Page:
She writes to help others cope
BY MIKE NOLAN email@example.com December 27, 2012 3:42PM
Chris McQuay, a senior pastor at Christian Life Center, talks about her new book and other issues at the church in Tinley Park, IL, on Wednesday, December 12, 2012. | Matt Marton~Sun-Times Media
Updated: January 29, 2013 6:04AM
Chris McQuay believes that people need to face their fears head-on.
In her case, however, she faced her biggest fear face down.
A senior pastor and co-founder of the Christian Life Center in Tinley Park, McQuay said she always had an aversion to heights. She conquered that fear in the summer, hurling herself out of an airplane — with a parachute on her back — from three miles up.
What she apparently doesn’t fear are words, having recently written her fifth book, although McQuay described her first outing as an author as “an excruciating process.”
In her newest book — “From Pain to Purpose: Learning to Thrive Not Just Survive the Challenges of Crisis” — McQuay returns to a subject she’s delved into in two prior books. She said she didn’t want the book to read like a self-help manual and instead describes an allegorical journey of a young girl named Gabriella, hoping that readers struggling through their own crises can glean from her experience something useful that will help ease their pain.
While everyone at some point in their life experiences a crisis, their first thought isn’t always to turn to others outside of their own circle of family and friends for help, McQuay said.
“We start with our own coping mechanisms and support network, but sometimes we need extra help,” she said.
McQuay first wrote about surviving through a crisis in “Broken Vessels,” a book borne out of her own life-changing event. While writing about her own crisis was “cathartic,” McQuay said she struggled to find the right words and that she was her own worst critic.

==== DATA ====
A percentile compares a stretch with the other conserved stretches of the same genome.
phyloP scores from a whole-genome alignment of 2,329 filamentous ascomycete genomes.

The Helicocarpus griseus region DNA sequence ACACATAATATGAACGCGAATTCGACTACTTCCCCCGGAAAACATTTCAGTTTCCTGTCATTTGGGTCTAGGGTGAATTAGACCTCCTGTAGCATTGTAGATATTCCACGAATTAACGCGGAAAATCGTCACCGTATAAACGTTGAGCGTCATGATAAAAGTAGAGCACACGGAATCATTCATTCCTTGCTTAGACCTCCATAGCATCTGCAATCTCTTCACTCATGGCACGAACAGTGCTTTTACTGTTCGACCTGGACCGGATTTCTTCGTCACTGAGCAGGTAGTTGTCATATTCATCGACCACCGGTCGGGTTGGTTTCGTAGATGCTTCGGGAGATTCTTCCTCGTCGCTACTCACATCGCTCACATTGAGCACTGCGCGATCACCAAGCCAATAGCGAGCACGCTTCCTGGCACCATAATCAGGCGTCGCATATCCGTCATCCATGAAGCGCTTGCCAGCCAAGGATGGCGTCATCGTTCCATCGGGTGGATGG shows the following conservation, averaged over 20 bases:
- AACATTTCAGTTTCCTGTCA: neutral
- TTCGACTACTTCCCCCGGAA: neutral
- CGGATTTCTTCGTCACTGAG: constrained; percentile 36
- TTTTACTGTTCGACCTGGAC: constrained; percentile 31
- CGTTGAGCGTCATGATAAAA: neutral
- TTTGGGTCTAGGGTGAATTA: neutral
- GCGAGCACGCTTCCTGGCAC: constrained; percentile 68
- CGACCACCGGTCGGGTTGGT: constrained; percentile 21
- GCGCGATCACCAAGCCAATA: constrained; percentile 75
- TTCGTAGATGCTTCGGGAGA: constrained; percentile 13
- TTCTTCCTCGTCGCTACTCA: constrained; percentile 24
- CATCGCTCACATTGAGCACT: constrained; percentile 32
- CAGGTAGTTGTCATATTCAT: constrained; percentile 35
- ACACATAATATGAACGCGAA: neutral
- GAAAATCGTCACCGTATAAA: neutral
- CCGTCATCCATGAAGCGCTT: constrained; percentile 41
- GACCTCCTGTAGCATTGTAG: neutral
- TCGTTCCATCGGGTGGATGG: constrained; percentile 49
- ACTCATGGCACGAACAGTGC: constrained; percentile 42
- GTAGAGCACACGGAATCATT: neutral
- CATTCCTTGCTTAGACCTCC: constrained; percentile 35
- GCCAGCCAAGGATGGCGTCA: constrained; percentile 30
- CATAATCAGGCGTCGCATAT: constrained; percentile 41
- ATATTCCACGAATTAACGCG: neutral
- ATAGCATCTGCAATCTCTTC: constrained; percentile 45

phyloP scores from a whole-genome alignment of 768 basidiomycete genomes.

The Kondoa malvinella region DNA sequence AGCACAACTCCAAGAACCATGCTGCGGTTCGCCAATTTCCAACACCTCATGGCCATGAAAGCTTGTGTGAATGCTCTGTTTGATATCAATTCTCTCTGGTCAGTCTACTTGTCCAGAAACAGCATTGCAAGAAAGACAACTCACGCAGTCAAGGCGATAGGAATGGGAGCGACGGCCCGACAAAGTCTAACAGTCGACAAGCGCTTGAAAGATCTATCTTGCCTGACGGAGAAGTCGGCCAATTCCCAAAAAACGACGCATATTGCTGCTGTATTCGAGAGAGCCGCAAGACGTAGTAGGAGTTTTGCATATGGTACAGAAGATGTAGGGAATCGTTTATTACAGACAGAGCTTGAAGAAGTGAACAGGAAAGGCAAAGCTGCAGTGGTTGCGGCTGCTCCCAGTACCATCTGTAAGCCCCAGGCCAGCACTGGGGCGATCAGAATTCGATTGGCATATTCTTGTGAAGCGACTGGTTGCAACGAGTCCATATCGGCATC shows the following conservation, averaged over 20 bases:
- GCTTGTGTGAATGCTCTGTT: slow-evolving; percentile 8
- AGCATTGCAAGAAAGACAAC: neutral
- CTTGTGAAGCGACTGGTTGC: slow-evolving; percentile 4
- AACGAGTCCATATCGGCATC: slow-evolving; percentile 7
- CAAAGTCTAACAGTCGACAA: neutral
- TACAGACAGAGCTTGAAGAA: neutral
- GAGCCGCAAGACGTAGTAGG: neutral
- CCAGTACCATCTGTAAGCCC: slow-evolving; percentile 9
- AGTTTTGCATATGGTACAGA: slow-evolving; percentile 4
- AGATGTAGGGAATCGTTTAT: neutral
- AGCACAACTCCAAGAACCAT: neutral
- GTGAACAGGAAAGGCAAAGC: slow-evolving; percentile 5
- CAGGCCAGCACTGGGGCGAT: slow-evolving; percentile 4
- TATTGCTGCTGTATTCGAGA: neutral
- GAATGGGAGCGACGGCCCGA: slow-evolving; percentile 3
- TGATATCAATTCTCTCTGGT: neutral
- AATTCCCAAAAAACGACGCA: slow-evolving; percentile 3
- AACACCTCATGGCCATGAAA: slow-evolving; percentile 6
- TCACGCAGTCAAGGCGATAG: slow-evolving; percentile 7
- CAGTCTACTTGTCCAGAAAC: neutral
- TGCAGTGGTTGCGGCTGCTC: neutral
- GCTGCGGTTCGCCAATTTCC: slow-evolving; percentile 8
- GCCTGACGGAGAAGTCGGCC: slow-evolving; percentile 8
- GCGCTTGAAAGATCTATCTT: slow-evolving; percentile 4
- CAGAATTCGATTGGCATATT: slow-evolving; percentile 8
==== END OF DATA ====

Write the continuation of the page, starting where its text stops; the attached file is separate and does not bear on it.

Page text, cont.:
Her husband, Jerry, also a senior pastor and co-founder of Christian Life Center, would come home to find typed pages, torn in half, in the trash can. He would retrieve them, tape them back together and give his wife some words of encouragement, McQuay said.
“I do enjoy words and putting them together,” she said.
“Broken Vessels” was written more than 20 years ago, and McQuay said it took about five years before she finished her second book, “Behold Thy Handmaid,” exploring the role of women in ministry. That was followed by “Out of the Septic Tank,” which also dealt with thriving after adversity, and “Pictures from Heaven,” a collection of devotionals.
McQuay said she “loves to help people who are hurting,” and that is what she strives to do through her writing as well as her ministry.
“I want people to have the opportunity to live the successful, rewarding and peaceful life they were meant to live,” she said.
Through Christian Life Center, McQuay and her husband have traveled the globe on missionary work, visiting countries including Russia, Croatia, Turkey, Indonesia, Trinidad, Uganda and Kenya.
Their trips might involve working in an orphanage or installing a well, but McQuay said she also spends a great deal of time talking with women in the countries she visits. She counsels women to help them understand their value, which is a foreign idea to some, particularly in countries where abuse of women is commonplace.
“A lot of countries not only allow it, they promote it,” McQuay said.
She and her husband live in Monee, have been married for 40 years and have three children. During her travels, McQuay said, she has “experienced some of the most amazing things.
“I have friends in 20 to 30 different nations, I’ve been on safari a couple of times, fished for piranha in the Amazon, been inside the pyramids, saw the sun rise over the Himalayas,” she said.